Of the oft-quoted 600 million Africans living without electricity across the continent, it is estimated about 150 million of them live within range of their local public grids but are still not connected.
The challenge is that as populations have grown particularly in rural areas, governments have not prioritized spending the hundreds of millions of dollars, possibly billions, needed to expand traditional power grids to more households.
Over the last couple of decades investors, NGOs, and innovators have been building solar-powered mini-grids to serve small communities in rural areas as a way to help close this gap. For example a mini-grid could consist of a platform with around 100 solar panels serving some 300 rural households which would typically be too expensive to extend the existing grid. Much of the private development has accelerated in the last three years, the Africa Minigrid Developers Association (AMDA) says in a new study.
The AMDA, whose 30 company members represent around 35% of the operational, non-utility-owned renewable energy mini-grids in 12 countries across Africa now has 41,000 connections reaching more than 250,000 people and businesses. Kenya and Tanzania in particular have shown the greatest growth in the number of connections accounting for 70% of all new connections.
The rapid growth has coincided with a reduction in costs—the average price per connection has dropped to $733 in 2019 from $1,555 earlier in the decade. Capex outlay has more than halved in that time and the cost for new entrants has fallen by a third. The average installed costs is also said to have decreased by 65% to $6,200/kW in 2018 from $14,000/kW in 2015.
The study did not find any correlation between how much power consumers used and the revenue per user which is assumed to be due to the wide variance in customer prices from an average of $2.96 in Kenya to $4.58 in Tanzania and $4.83 in Nigeria. The operating expenses, which mostly outstrip revenue, had a similar variance from $2.50 to $6.00.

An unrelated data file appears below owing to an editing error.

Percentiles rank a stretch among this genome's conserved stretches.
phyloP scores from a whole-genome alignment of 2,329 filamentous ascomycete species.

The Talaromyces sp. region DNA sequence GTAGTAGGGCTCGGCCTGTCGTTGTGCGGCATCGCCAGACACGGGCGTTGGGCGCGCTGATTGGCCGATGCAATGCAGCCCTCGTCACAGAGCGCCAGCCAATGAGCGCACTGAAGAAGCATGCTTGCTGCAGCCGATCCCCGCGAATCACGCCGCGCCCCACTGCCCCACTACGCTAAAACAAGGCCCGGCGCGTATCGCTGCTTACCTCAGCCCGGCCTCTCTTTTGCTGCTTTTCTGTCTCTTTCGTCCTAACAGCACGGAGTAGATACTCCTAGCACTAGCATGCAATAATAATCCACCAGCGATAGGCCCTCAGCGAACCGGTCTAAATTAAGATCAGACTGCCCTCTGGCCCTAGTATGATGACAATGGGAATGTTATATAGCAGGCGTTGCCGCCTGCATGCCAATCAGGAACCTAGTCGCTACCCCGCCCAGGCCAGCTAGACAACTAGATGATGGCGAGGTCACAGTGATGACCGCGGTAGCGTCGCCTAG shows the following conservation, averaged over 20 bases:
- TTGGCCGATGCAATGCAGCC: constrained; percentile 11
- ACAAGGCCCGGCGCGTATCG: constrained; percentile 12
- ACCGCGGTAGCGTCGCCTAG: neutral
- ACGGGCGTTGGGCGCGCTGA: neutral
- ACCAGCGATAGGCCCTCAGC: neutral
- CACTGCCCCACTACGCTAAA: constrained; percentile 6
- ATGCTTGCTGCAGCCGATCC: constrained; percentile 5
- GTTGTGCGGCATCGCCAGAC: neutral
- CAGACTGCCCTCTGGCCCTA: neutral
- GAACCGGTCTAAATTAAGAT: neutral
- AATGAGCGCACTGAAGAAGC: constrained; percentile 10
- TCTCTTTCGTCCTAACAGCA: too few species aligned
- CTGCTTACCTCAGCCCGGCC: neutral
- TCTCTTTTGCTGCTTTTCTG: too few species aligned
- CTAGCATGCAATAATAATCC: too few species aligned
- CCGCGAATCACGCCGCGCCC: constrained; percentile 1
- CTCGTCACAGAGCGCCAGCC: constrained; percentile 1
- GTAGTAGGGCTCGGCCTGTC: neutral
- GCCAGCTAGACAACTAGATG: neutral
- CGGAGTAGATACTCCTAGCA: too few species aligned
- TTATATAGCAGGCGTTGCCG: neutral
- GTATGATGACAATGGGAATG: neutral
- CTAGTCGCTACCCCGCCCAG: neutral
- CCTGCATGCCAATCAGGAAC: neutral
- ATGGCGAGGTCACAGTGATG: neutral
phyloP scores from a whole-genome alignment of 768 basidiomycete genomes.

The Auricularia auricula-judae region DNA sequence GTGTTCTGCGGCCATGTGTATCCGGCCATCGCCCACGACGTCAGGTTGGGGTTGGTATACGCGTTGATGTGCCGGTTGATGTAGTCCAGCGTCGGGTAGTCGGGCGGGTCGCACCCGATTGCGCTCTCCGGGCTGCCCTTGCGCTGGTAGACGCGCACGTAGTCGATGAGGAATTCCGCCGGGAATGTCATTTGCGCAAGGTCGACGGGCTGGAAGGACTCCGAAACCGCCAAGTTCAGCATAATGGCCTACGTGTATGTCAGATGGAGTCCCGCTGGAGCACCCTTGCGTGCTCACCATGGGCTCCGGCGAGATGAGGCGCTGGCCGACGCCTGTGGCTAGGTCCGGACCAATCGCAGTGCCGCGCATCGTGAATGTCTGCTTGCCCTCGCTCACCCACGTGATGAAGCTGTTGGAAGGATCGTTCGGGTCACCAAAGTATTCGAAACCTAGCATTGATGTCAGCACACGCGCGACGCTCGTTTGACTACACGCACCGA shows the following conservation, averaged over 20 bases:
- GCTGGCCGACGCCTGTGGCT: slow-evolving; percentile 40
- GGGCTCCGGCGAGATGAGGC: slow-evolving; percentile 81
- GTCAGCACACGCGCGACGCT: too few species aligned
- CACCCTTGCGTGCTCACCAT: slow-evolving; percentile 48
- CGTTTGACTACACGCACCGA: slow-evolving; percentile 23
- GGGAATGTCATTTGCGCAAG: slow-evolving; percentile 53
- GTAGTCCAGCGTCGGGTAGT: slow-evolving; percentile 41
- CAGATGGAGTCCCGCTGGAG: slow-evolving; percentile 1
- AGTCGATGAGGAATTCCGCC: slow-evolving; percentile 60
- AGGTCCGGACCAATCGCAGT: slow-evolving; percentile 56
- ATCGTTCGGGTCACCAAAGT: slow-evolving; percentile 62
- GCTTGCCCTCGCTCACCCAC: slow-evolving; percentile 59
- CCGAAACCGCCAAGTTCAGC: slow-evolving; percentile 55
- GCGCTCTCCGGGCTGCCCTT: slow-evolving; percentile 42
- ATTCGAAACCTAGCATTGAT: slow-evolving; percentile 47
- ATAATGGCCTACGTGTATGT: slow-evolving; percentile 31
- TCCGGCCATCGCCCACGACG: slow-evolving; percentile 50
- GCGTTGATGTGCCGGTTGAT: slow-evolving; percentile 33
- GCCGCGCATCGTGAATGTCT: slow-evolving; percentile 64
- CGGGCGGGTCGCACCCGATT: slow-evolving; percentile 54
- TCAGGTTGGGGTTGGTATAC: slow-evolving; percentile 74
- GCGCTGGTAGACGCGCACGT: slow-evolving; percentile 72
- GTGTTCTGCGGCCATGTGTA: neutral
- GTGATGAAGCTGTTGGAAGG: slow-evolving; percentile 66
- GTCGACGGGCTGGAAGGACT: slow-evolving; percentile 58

AMDA makes the case rural mini-grid connections are often “thousands of dollars cheaper than those of state-run utilities.” Though it’s acknowledges that mini-grids have higher kilowatt costs but argue there are “enormous cost savings” which can passed on through end-user subsidies and the like which will ultimately save governments and donors billions of dollars when compared to traditional grid expansion.
Since 2012 sub-Saharan Africa’s mini-grid sector has received up to $1.6 billion in funding. However, due to limited capacity of governments to manage procurement processes, most of this funding has not been disbursed, according to AMDA. It says just 13% of the approved funding had been disbursed at the time of the study’s writing.
Ultimately, even though much of the funding for mini-grids has come from a mix of private and impact investors, donors, NGOs and DFIs, the study notes public funding has been key to attracting them in the first place and to attracting even more to help achieve the true economies of scale continent wide.
One of the biggest obstacles to the successful roll-out of mini-grids across the continent is the uneven regulatory environment which means it can take up to a year on average to achieve compliance for just one site.
The average licensing time for approving a local mini-grid has dropped by half over the last five years, but given the World Bank estimates the continent needs as many as 140,000 mini-grids, it is seen as still taking too long to achieve the meaningful scale needed anytime soon.
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